Well, I worked up the courage (or maybe it was desperation) to rent a car and drive out of Paris.  The summer is proving to be warm; warmer than I have experienced in the past in Paris.  My well-worn ‘appart lacks air-conditioning and airflow for that matter.  I have fans strategically set-up which help, but the heat of the day seems to creep in despite my best efforts.
So, I went in search of a cool breeze and to explore the Château de Chambord in the Loire Valley.  The region is not far from Paris, but train alone would not leave many options for seeing all the Loire Valley has to offer.
I booked several nights at Hotel Relais de Chambord which is on the grounds of the château.  With beautiful views of the château and its formal gardens, the hotel was a a luxurious escape compared to my thrifty airbnb’s.
The Château de Chambord was first conceived by François I (reign 1515 – 1547) as a “monument” to his war victories.  The enormity of the château was a symbol of his dominance and power.  It was a castle built as a hunting retreat and despite the architectural opulence and grandeur, François spent very little time in Chambord.
The construction of the château can be traced back to local engineers and builders in the region, however no known architect is on file.  This creates a bit of a mystery around the castle, because François I was known to enjoy Italian renaissance art and architecture.  He was a tremendous admirer of Leonardo DaVinci and had invited DaVinci to France in this time period.  DaVinci’s influence is undeniable in the castle – the double-helix central stairway* in the keep is an example.  Was it DaVinci’s signature left on the massive château or was it constructed to honor him?
The Château de Chambord was located in a remote area – perfect for hunting, but not convenient to a village.  Food was limited (except for hunted game) and had to be brought in for hunting parties.  Invited by the king, these hunting parties could number into the thousands of people.  The castle was largely unfurnished.  It was not until years after François I when apartments were furnished and the chateau was livable for long terms stays.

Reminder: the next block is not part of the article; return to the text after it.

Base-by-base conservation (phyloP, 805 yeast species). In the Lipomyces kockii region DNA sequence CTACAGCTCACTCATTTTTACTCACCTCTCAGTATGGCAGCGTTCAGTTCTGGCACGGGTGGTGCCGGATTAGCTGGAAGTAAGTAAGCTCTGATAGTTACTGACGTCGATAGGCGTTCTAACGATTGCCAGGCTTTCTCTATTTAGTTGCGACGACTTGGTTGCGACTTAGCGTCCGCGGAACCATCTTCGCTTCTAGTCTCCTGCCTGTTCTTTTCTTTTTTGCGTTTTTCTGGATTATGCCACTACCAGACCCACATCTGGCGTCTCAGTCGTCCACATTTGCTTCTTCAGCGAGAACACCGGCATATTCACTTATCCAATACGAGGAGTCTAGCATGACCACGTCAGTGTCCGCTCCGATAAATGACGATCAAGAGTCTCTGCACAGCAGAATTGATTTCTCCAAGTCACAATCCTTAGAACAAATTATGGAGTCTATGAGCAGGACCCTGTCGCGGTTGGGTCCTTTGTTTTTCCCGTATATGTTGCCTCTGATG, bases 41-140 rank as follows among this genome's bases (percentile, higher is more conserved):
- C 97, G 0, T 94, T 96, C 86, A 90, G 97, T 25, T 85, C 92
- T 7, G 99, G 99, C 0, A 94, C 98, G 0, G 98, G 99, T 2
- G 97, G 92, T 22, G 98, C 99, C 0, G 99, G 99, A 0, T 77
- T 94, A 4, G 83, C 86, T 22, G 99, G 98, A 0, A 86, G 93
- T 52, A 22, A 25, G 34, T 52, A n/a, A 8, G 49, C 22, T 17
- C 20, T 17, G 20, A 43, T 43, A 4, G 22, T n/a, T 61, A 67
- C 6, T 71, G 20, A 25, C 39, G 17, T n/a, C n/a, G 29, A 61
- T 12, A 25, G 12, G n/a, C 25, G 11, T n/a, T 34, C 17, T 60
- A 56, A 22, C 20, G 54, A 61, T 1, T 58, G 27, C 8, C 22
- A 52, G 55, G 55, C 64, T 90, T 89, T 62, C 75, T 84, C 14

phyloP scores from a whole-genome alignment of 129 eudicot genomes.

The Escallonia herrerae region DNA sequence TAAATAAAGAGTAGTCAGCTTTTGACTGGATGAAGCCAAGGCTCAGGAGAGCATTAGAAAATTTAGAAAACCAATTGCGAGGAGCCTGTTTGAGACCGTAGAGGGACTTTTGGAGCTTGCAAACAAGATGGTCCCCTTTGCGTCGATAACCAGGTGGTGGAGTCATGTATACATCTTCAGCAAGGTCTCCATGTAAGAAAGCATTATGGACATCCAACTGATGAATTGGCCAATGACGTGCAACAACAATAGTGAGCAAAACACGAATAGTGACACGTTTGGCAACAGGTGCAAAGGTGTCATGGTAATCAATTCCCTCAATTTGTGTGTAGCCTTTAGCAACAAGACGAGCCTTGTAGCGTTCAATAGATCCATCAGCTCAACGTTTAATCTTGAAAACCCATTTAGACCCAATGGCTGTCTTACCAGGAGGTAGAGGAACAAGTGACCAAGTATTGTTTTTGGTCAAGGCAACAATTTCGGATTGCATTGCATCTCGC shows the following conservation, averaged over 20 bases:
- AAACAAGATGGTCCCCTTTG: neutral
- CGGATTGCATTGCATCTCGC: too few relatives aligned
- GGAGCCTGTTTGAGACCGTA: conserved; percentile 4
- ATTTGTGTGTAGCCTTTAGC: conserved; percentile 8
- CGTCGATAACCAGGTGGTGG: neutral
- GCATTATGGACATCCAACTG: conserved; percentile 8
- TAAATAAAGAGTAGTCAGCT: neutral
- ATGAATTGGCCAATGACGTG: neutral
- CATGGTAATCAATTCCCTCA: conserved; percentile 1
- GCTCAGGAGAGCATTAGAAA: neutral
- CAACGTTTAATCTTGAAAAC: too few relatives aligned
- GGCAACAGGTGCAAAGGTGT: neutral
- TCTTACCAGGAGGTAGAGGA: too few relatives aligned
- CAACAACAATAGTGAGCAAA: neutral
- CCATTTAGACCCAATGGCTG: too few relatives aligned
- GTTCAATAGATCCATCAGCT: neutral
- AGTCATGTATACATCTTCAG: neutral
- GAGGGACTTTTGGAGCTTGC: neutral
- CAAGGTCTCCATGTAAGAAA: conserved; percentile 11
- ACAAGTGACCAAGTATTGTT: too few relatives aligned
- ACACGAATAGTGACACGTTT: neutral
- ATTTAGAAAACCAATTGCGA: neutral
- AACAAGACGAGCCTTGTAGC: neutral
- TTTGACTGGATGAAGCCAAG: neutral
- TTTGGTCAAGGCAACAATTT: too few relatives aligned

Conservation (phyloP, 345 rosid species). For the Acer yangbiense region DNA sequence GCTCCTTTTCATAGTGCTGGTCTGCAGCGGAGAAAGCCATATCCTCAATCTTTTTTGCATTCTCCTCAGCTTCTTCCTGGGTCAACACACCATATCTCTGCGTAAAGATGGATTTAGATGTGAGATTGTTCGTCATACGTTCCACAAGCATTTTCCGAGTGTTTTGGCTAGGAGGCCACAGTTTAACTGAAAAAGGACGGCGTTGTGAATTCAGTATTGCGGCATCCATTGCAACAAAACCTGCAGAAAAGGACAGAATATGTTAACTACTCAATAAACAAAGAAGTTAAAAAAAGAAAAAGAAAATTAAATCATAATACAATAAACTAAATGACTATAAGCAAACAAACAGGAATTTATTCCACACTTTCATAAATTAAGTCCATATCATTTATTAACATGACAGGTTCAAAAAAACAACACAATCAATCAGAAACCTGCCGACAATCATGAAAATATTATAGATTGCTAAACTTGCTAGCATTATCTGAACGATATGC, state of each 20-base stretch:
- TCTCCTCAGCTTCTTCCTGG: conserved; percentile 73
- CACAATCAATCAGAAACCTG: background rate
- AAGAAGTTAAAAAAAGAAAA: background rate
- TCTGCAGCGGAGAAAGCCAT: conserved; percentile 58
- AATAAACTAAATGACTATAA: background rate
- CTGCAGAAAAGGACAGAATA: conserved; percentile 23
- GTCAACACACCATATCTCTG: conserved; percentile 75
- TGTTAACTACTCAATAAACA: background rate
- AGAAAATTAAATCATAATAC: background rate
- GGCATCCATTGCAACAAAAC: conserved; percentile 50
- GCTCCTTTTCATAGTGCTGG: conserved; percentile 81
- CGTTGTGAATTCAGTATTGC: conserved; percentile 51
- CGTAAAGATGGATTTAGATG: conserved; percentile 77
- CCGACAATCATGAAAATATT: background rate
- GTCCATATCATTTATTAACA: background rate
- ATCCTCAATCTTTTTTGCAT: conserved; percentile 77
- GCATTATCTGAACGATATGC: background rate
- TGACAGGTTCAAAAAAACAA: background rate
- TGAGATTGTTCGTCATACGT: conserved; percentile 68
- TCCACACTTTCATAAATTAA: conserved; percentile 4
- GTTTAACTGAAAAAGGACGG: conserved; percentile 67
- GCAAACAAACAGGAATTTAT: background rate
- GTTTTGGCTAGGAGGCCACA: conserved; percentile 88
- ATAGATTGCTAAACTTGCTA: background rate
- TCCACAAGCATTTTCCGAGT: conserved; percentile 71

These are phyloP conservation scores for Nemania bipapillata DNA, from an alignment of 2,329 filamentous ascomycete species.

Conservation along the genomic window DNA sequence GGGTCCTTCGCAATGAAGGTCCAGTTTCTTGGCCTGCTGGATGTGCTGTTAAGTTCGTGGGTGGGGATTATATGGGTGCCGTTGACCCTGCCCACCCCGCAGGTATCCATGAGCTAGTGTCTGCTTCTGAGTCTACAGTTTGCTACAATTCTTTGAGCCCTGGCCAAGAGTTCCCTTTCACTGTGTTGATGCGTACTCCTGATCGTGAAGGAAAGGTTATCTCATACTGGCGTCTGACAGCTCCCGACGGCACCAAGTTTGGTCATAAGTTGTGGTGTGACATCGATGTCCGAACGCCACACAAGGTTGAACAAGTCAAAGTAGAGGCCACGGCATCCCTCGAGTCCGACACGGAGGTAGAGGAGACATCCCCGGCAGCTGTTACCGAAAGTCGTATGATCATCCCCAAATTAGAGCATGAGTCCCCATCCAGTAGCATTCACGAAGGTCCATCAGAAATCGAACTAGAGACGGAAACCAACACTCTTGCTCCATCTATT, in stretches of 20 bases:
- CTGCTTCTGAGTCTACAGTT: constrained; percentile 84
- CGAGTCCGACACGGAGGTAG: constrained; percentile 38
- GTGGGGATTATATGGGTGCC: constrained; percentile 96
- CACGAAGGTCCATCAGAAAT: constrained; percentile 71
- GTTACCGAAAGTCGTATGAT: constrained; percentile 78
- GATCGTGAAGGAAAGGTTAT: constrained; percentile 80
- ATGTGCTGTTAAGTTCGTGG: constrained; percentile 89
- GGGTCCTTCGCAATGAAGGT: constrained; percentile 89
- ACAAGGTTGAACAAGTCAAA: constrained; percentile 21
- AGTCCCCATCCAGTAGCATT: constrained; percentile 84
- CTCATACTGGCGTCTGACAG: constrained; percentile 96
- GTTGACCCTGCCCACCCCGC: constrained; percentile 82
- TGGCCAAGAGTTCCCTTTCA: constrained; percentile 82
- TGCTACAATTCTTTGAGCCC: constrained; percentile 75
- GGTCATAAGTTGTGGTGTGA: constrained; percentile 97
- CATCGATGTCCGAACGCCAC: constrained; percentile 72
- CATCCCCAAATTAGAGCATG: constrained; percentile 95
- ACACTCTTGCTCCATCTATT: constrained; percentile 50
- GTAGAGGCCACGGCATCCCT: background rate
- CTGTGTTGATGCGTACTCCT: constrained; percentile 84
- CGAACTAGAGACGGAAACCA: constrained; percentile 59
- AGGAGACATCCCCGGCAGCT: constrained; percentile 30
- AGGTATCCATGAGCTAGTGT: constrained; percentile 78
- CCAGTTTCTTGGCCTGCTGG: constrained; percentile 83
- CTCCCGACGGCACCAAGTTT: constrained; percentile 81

Perhaps it is no surprise who furnished royal apartments in the château and took an interest in having an opulent castle for hunting?  Louis the 14th.  While he did not visit much, deciding Versailles was the center of his universe, he helped with restoration work on the château and added a 1,200 horse stable for his hunting expeditions.
The château was never lived in on a full time basis with the exception of Louis XV’s father-in-law, Stanislas Leszczyński.  The dethroned King of Poland lived in Chambord for 8 years until it was safe for him to return home.
The castle passed through many hands over the centuries.  In several instances, it was abandoned and fell into disrepair.  While it was not mentioned in my studies about the castle, it seems that it was a bit inconvenient (geographically) and a bit oversized to keep up.  Those who were awarded ownership of the castle and domain did not always embrace it.  In 1930, the French state acquired the property and currently maintains the land and the chateau.
*The staircase consists in two separate flights of stairs, twin helices proceeding upwards around a hollow newel post.  If two persons choose to use different flights they will espy each other through numerous loopholes as they ascend, without ever meeting. – explanation taken from the visitors brochure for the Château of Chambord.